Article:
So Farewell Then MEN?

Can this be true? There is a rumour that the Guardian Media Group is going to sell off the Manchester Evening News to Trinity Mirror in a bid to protect its flagship title in London.  

Confidential has a powerful editorial:

In 1821 the Manchester Guardian was created.

In time Manchester and the Guardian became almost indistinguishable, their identities and qualities merging, both a byword for radicalism. In the 1860s the Manchester Guardian bought the Manchester Evening News. 

In 1959 the Guardian dropped Manchester from its name, and fled to London. The Mancunian heritage of the paper was left in the seemingly safe hands of the Evening News which proved popular and popularist.

Now it seems that the Guardian is to drop Manchester altogether.

Shame on the Guardian Media Group if this is the truth. It is their mismanagement which has driven what was a very good regional paper to the ground. To now turn tail and run from it seems a rare species of cowardice. Ill-thought through decisions such as creating the unwatched monster that is Channel M, producing a stagnant web entertainment mag such as City Life, and moving to Hardman Street on a premium lease, have hit the journalists and other staff hard, costing them their jobs. In fact on Monday, Tuesday and Wednesday you have to go out of your way to even find an Evening News.

Of course regional papers have been the principal victims of the shift to the internet in advertising and news coverage: an industry shift largely out of the control of the Guardian Media Group. But the desperate measures to diversify have exacerbated the problem. They have done nothing to help the Manchester Evening News. Yet if How-Do’s rumour is correct then Trinity Mirror appears to think there is still value in the brand.

Manchester needs a regular news provider.

The Manchester Evening News should still perform that duty, whether it changes form to become a weekly magazine with daily news online is open to debate. But surely it could make the changes within the framework of the Guardian Media Group.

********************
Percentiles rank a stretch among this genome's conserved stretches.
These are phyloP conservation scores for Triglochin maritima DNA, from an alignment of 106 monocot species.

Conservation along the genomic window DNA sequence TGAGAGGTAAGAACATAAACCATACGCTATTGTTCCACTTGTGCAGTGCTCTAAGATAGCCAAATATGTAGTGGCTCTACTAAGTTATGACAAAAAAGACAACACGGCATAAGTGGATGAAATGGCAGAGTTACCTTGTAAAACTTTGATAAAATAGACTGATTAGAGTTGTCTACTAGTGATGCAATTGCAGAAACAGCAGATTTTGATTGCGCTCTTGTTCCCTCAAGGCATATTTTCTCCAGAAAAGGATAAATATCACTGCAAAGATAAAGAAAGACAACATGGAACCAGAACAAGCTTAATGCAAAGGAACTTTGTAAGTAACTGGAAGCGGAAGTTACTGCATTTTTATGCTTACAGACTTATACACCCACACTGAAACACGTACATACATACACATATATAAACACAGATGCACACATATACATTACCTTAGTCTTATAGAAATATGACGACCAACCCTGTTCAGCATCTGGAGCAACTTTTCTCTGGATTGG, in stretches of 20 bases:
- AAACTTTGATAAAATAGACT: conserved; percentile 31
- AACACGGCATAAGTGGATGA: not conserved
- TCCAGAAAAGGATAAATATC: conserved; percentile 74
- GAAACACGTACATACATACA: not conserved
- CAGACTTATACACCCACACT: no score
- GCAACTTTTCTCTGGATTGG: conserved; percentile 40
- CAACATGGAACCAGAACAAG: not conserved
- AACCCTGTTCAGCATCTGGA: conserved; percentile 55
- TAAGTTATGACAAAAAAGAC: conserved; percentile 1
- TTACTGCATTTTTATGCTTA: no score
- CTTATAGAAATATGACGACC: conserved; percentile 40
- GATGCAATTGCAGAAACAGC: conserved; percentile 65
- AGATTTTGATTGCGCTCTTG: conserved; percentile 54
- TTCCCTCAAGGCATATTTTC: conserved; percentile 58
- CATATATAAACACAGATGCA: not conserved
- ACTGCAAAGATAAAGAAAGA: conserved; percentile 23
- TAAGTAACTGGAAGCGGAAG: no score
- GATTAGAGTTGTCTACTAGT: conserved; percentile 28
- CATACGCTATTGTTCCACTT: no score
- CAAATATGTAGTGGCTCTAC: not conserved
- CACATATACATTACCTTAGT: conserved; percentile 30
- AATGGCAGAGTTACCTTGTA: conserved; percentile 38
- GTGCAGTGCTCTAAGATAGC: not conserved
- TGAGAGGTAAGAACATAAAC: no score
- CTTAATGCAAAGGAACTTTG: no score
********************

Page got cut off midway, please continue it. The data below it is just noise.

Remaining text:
Certainly those responsible for bringing the MEN to this crossroads should be considering their positions whatever happens. Because if the result of their actions is that Manchester loses its connection – apart from a token presence – with the Guardian after 190 years then that’s a hell of an inheritance to have squandered.

It would indeed be a betrayal for the Guardian to sever its historical links with this city. I have mixed feelings about the consequences. The loss of the MEN would be no loss at all. Something better may come in its place. But it would be bad to see more reporters on the unemployment rolls.

It also seems that Confidential are a little too harsh on GMG. If there’s a choice between saving the MEN and saving the Guardian, it’s no contest. And shouldn’t the regional management take some of the blame for the risible state of its newspaper?

There’s an interesting comment by ex-MEN staffer Ray King that seems to support this.

That the MEN is a victim of major structural change – migration of recruitment advertising to the web and access to news via a multitude of new media – is beyond doubt. But is it also indisputable that the paper – on which I was a journalist for more than 30 years – suffered grievously from appalling management decisions. The first was to waste more than £20m on a press in Deansgate when the opportunity to share much better plant with the Telegraph in Trafford Park was there many years before the MEN made the inevitable move. Then the decision to go ’24 hours’ (upon which I left the staff) has proved risible. By setting an ‘evening’ newspaper deadline earlier than that of the morning papers, the MEN sacrificed its ability to compete with the nationals – which was what we strove to do during all the years I was there – on any worthwhile story ever again. They even got the giveaway policy wrong. If the paper is free for some people some of the time, you will in evitably alienate those who have to pay for it all the time. In editorial terms, the MEN has been too timid for years. I had to battle hard, when writing the editorial comment columns, to maintain an anti-Iraq war stance, which is what the MEN did and for which I’m proud. But the editor was too often too willing to accept rubbish if espoused by ‘leading figures’. Hence the paper took a neutral stance on John Prescott’s lunatic scheme for an elected north west assemby, came out broadly in favour of the congestion charge (thank goodness my column lasted long enough to say told you so before they sacked me) and accepted the blather from Charles Allen that Granada would continue to be a programme making force in Manchester while ITV was busy airbrushing the most famous commercial TV brand from history. Frankly I don’t see much of a future for the MEN. The print media cannot compete with its electronic rivals in bringing the news; it’s duty is comment and analysis. Unfortunately virtually everyone at the MEN who might have been experienced enough to delivering that has gone. Don’t even get me started on Mark Dodson’s egomaniac folly, Channel M. Shame.

‘Goodbyeeee, goodbyeee; wipe a tear, baby dear, from your eyeeee’


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